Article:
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A Key To Our Salvation?

Personally, I don't need to read any more "letters" to or from Detroit, but at least in this one Detroit native Ryan Mack offers a reasoned, proactive take on seedy businesses, our economic climate and what more we can do to change our material conditions.

Most intriguing to me is the following:

What would happen if churches learned how to combine forces and create economic development corporations? The largest employer in Queens, New York is Floyd Flake of Allen AME Church Cathedral and last I checked he has $30+ million Corporation with over $75 million in real estate assets. Other churches like Abyssinian Baptist Church in Harlem, Harlem Congregations of Community Improvement, and the list goes on across the country of how churches have used their leverage for the greater good of the community. We can do the same in Detroit. If done right, an economic movement of the church can create thousands of jobs for the city of Detroit.

Now, you already know I'm a card-carrying atheist who thinks we give too much credibility to these "men of the cloth." But I'm also realistic when it comes to recognizing the centrality of the church, synagogue and mosque to the lives of many metro Detroiters. And I know that we drop a whole lot of money into the collection plates around this town.

So while I think an idea like this is fraught with peril -- I'm having bad visions, for instance, of churches turning down employment applications from non-believers, followers of other faiths, gays and others whom the pastor won't approve of -- I also can't help but wonder whether there's validity to what Mack is putting forward.

Even if I'm not yet ready to agree with him, do you? Whatever your position on faith and religion, do you think Detroit houses of worship can and should develop a broad-scale cooperative effort to attack the city's worst problems? Are there examples that are working already? How much should the city and state encourage this type of cooperative economics?

And what're the risks?

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  • 1

    I'm a church planter in Detroit (actually, St. Clair Shores) and have felt impressed that there is both spiritual and financial revival coming to the Detroit region.

    We're developing a business/finance ministry with this in mind. Our heart is to see biblical principles embraced to the degree that true financial revolution comes to this area, and in turn, to the nations of the Earth.

    As we experience an infusion of faith (not hope, not hype, but tangible faith) the fear and depression and anxiety will dissipate.

    This faith will literally rise up in people as the principles of the Word of God take root and blast like a spotlight into a dark room.

  • 3

    This article is ridiculous! It's impossible to agree or disagree with his argument - it's completely incoherent.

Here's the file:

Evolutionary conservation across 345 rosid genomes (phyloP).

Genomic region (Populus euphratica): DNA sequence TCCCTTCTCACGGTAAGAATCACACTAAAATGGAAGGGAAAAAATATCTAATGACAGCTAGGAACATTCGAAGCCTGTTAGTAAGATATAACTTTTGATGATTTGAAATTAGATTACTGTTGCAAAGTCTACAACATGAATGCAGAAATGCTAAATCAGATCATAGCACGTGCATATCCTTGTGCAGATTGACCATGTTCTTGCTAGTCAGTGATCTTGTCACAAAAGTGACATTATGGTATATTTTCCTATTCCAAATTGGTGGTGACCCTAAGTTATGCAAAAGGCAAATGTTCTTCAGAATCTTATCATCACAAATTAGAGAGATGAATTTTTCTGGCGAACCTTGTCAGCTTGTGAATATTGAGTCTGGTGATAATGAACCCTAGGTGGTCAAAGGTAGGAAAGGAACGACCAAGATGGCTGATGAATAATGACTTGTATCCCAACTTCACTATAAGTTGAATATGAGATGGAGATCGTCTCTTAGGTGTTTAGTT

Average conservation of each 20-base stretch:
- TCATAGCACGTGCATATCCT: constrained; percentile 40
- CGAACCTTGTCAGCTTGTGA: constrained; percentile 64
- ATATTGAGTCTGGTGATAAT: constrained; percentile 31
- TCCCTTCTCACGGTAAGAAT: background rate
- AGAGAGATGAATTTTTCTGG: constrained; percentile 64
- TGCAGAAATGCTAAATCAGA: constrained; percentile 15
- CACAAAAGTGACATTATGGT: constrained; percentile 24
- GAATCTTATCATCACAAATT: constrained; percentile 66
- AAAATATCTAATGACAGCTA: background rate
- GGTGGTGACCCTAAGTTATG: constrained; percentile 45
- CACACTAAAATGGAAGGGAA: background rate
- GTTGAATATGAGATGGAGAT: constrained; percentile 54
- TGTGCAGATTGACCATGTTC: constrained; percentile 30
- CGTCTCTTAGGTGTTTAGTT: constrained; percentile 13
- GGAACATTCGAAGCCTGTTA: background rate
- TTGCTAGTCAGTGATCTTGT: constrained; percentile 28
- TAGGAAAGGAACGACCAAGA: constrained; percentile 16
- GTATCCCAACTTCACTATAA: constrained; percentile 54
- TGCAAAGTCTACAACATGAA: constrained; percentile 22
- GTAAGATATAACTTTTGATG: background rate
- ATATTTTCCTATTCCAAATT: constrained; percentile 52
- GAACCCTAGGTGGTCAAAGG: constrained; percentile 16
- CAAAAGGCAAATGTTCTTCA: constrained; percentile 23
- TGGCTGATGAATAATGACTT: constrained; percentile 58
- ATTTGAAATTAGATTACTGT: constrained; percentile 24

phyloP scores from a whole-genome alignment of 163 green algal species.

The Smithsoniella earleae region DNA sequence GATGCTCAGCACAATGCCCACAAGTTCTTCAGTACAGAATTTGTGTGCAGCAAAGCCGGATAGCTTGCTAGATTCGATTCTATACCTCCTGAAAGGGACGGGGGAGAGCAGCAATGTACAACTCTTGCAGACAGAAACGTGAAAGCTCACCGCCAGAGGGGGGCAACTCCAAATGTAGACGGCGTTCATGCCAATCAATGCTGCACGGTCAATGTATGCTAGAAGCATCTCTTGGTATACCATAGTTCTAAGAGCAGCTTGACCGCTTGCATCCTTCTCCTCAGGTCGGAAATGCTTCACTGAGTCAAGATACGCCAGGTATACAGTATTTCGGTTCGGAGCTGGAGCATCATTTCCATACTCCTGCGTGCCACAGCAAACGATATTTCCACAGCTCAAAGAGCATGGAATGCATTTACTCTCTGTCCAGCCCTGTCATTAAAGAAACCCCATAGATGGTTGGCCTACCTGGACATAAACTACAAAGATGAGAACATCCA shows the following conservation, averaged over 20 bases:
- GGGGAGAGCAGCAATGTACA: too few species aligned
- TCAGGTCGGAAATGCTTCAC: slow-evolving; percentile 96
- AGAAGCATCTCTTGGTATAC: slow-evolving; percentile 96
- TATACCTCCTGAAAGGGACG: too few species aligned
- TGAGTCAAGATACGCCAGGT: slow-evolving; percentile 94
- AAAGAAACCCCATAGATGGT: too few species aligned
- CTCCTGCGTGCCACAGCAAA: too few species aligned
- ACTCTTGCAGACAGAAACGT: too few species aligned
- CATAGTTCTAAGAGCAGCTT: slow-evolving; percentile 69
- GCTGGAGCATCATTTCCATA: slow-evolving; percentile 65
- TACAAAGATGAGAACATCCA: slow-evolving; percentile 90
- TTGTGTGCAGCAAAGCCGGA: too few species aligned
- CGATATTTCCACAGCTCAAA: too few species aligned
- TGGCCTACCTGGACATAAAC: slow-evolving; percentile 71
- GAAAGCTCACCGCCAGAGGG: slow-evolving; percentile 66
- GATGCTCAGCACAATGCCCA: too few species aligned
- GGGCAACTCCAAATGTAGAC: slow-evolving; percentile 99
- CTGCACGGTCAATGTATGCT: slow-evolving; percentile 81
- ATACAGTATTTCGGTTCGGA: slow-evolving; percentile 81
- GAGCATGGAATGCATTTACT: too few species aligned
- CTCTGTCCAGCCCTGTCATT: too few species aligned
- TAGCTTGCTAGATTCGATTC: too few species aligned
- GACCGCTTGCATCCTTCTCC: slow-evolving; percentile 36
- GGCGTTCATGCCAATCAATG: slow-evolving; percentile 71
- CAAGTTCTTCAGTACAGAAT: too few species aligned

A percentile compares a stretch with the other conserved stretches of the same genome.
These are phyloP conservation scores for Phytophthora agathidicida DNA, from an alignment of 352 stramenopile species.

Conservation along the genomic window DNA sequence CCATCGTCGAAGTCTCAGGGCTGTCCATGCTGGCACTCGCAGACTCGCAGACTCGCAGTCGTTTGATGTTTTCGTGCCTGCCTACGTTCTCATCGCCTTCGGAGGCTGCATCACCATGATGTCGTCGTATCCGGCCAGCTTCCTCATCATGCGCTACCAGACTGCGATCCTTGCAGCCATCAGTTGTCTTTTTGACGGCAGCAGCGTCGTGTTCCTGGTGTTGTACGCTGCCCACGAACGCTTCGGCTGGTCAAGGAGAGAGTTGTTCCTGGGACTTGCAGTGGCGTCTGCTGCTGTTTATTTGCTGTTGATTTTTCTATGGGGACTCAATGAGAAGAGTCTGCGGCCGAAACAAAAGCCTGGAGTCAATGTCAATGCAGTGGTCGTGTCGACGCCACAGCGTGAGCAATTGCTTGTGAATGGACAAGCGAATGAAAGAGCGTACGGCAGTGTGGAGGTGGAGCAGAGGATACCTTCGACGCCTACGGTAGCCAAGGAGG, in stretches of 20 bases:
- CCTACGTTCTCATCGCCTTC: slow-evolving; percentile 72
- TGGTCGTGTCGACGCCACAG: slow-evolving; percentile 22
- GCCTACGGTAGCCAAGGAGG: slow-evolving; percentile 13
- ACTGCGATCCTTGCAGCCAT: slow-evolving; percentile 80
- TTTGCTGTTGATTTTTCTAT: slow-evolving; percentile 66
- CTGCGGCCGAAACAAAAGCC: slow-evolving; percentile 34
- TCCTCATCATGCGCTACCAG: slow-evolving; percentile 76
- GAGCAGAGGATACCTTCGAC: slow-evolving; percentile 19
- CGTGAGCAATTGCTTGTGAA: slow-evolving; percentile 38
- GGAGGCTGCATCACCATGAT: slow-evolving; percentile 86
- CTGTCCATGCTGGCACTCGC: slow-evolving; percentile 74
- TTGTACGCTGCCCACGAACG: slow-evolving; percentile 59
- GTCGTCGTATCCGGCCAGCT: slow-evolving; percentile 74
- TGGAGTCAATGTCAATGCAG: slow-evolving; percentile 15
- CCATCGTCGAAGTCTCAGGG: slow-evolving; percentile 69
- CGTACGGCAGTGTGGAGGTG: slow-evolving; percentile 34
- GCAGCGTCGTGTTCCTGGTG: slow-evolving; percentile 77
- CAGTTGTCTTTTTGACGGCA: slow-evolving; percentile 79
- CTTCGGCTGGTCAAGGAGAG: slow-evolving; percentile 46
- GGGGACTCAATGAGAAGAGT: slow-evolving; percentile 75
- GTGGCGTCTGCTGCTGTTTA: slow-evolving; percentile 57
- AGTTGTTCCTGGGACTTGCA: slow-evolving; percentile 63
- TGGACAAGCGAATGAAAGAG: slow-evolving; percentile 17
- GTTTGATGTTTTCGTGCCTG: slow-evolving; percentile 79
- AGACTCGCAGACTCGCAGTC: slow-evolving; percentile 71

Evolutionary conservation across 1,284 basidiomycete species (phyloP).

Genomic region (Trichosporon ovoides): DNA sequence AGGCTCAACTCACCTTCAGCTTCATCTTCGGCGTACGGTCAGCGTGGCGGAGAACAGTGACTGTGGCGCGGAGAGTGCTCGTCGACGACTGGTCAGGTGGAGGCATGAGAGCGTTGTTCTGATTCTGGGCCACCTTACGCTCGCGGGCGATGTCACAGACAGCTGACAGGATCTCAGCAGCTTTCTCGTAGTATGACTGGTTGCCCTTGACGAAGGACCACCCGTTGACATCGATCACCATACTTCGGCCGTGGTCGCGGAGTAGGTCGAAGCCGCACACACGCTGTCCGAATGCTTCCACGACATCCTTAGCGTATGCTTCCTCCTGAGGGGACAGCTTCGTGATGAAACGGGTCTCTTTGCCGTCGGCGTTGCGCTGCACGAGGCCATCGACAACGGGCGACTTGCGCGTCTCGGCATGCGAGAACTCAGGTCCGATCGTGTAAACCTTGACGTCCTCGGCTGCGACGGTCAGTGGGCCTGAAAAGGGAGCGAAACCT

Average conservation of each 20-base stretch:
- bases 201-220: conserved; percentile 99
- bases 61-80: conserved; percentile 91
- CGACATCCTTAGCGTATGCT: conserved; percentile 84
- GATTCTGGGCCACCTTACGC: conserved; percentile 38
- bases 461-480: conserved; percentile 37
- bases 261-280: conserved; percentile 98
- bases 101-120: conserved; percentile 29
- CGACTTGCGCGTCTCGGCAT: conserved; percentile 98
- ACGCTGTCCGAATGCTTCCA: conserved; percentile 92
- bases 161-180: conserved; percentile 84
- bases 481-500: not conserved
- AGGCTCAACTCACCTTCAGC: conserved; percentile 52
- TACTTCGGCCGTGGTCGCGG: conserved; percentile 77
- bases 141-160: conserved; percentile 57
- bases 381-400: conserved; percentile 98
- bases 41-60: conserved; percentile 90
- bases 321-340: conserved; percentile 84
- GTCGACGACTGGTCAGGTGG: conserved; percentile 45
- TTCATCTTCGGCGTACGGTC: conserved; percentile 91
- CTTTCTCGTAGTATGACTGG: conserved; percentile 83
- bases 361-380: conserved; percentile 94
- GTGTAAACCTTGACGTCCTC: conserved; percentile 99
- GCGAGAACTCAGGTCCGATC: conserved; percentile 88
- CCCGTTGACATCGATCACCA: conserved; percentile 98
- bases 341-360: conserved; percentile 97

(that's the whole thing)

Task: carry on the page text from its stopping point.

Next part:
Ryan Mack leaps from the issue of inner city strip clubs to the larger problems at the city's hand - sky-high unemployment statistics, terrible deficits in education and literacy, a discouraging small business climate, crashed credit, other problems we all know well at this point. It's not that any of these issues aren't directly related to the problem of inner city strip clubs; it's that Mack doesn't relate any of these problems to his thesis (a thesis I don't even understand) in any meaningful way, nor does he tie any of his "proposed solutions" (job fairs and training? church investments?) to the central conundrum posed at the beginning of the piece: is regulating strip clubs good or bad for the city?

    Infuriatingly, he does not cite any sources or statistics besides "awareness of my hometown," "hypothetical examples" and "Google searches."

    Who is this guy? Why did he write this? This is the kind of unchecked, unedited and unproductive blather that makes people think media is dead. And it does Detroit no favors.

  • 4

    Perhaps Mr. Mack can call the Pope and ask for a loan. The Catholic Church is one of the worlds largest businesses. Maybe they can offer Detroit a loan, buy up everything from the river front to 9 mile road, plow it under (ie RoboCop) and build something new out of the heap that Motor City has become.

    Sorry that won't happen, and recent history has shown that many Church-like entities become corrupted by their own successes. I'm not sure if a quasi-city-state-church-thingamabob would be the right thing to do.

    As for the poor strippers losing their jobs - buy a web cam and offer your services over the web for a fee. You can write off the PC, camera, Internet connection and probably a portion of your home "studio" as a business expense. ACORN has all the forms!

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